Tuesday, March 13, 2007

"The truth cannot be overcome"

Muslim reformer Khaleel Mohammed, in a March 6th essay originally published in the Ottawa Citizen, describes the reaction when he criticizes certain aspects of Islam:

Whenever I criticize some aspects of traditional and contemporary Islam in public, the reactions are boringly uniform. The leaders of national Islamic organizations come out with harsh denunciations of my views, while individuals within the community write to congratulate me. Some do question my motives, advising that my harsh words might add to rampant Islamophobia.

My answer is always the same: I do what I do because I see myself, especially in my role as a scholar, as being so commanded by my God, "O you who believe, be upholders of justice, bearing witness for God alone, even against yourselves or your parents and relatives" (Koran 4:135).

When the Feb. 6 edition of the Citizen put my comments on its front page, the reaction was predictable. It was no less different when in March 2004, at a conference in Montreal, I made the statement that many mosques preach anti-Jewish and anti-Christian rhetoric. I was, the leaders of some Muslim organizations declared, destroying the bridges of rapprochement that had been built between communities. On these occasions I point to translations of the very first chapter of the Koran that have interpolations that preach hatred against Jews and Christians. I can quote exegete after exegete. The truth cannot be overcome.

The following passage sheds light on the climate of censorship that has been imposed in Muslim communities worldwide:

My statements to the Citizen about the backwardness of my faith community were meant to prod my co-religionists into thinking about themselves and their harsh views of the other. I don't deny for a minute that as a body of people, Muslims in Canada are among the most sophisticated citizens, the holders of degrees and some of the most demandingly intellectual professions. That, however, does not erase the pervasive religious illiteracy that, like a malignant cancer, threatens to destroy the entire corpus of what was once, and still can remain, a great religion.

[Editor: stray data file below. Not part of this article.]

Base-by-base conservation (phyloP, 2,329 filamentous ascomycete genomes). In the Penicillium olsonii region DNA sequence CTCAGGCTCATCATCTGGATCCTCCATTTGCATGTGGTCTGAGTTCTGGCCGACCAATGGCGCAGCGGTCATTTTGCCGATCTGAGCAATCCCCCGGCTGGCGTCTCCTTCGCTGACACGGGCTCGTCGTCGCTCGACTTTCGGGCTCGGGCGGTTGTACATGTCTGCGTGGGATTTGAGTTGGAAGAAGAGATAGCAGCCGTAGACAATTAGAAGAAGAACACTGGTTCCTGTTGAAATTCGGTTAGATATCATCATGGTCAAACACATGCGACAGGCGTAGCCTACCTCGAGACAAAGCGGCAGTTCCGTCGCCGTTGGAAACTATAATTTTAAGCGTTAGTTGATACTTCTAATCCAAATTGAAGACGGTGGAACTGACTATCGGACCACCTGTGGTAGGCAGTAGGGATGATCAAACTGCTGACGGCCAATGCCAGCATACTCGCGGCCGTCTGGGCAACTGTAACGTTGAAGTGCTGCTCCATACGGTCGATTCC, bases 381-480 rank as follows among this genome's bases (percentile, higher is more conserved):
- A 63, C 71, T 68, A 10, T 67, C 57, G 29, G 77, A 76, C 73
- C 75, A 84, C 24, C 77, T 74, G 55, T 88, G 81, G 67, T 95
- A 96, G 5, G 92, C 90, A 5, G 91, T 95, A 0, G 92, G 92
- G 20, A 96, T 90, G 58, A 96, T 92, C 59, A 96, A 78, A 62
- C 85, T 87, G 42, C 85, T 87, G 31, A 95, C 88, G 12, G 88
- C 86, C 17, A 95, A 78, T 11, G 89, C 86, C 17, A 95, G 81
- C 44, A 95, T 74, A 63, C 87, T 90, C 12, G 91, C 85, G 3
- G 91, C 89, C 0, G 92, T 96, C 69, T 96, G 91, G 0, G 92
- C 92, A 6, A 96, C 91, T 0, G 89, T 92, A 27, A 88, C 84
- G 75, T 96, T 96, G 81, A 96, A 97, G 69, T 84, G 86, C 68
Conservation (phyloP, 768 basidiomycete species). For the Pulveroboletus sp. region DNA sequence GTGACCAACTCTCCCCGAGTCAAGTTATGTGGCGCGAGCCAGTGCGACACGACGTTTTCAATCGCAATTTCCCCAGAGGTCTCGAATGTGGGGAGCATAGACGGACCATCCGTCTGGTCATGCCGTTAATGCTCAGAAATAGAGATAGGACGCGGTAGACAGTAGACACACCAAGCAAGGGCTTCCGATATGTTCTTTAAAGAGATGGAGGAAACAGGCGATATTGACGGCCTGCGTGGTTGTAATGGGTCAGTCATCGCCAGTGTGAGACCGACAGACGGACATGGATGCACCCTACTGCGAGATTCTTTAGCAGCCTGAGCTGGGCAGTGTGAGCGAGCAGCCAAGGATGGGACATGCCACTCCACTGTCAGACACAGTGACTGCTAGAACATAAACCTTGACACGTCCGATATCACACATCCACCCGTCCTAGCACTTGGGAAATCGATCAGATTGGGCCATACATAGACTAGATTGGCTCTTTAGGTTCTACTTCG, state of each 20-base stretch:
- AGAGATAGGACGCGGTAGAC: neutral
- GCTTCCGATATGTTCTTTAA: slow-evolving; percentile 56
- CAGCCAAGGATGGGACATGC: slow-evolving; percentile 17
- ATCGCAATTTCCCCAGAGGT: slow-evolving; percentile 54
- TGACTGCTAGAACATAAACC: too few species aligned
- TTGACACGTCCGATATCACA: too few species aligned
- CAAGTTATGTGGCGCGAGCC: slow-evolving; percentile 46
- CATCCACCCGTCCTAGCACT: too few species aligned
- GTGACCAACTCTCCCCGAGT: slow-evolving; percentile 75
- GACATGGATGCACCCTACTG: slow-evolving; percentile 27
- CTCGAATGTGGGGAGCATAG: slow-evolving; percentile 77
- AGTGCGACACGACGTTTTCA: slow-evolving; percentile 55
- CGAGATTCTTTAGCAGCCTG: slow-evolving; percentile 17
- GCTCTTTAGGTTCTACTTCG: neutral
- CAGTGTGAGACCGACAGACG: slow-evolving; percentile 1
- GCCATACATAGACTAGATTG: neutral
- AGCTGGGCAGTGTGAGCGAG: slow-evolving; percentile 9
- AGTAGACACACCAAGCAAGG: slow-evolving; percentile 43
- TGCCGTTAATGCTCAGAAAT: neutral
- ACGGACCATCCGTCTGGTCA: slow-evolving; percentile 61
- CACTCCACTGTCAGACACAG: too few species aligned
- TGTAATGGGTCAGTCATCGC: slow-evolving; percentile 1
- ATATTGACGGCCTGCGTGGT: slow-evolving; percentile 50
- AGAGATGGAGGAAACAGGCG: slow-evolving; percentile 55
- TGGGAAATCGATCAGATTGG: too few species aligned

Scholar Scott Appleby of Notre Dame describes "religious illiteracy" as the low-level or virtual absence of moral reflection and basic theological knowledge among faith followers that could lead to violence against perceived threats. In Islam, this is particularly applicable.

The evidence is blindingly clear: Throughout the world, Muslim intellectuals are punished for daring to criticize. Muhammad Said al-Ashmawy in Egypt is under house arrest for his own protection; Abdel Karim Soroush is beaten in Iran for daring to raise the voice of inquiry, Mahmoud Taha is killed in Sudan. Scholars Rifat Hassan, Fatima Mernissi, Abdallah an-Na'im, Mohammed Arkoun and Amina Wadud are all vilified by the imams for asking Muslims to use their intellects.

It is this ideological rigidity and intolerance in much of the Islamic world, actively fostered by Islamist states such as Saudi Arabia and Iran, that lays the groundwork for jihadist extremism. In the long term, it is men and women like Mr. Mohammed who, if they succeed in establishing freedom of thought and expression in Muslim communities, will bring about the defeat of Islamist radicalism.


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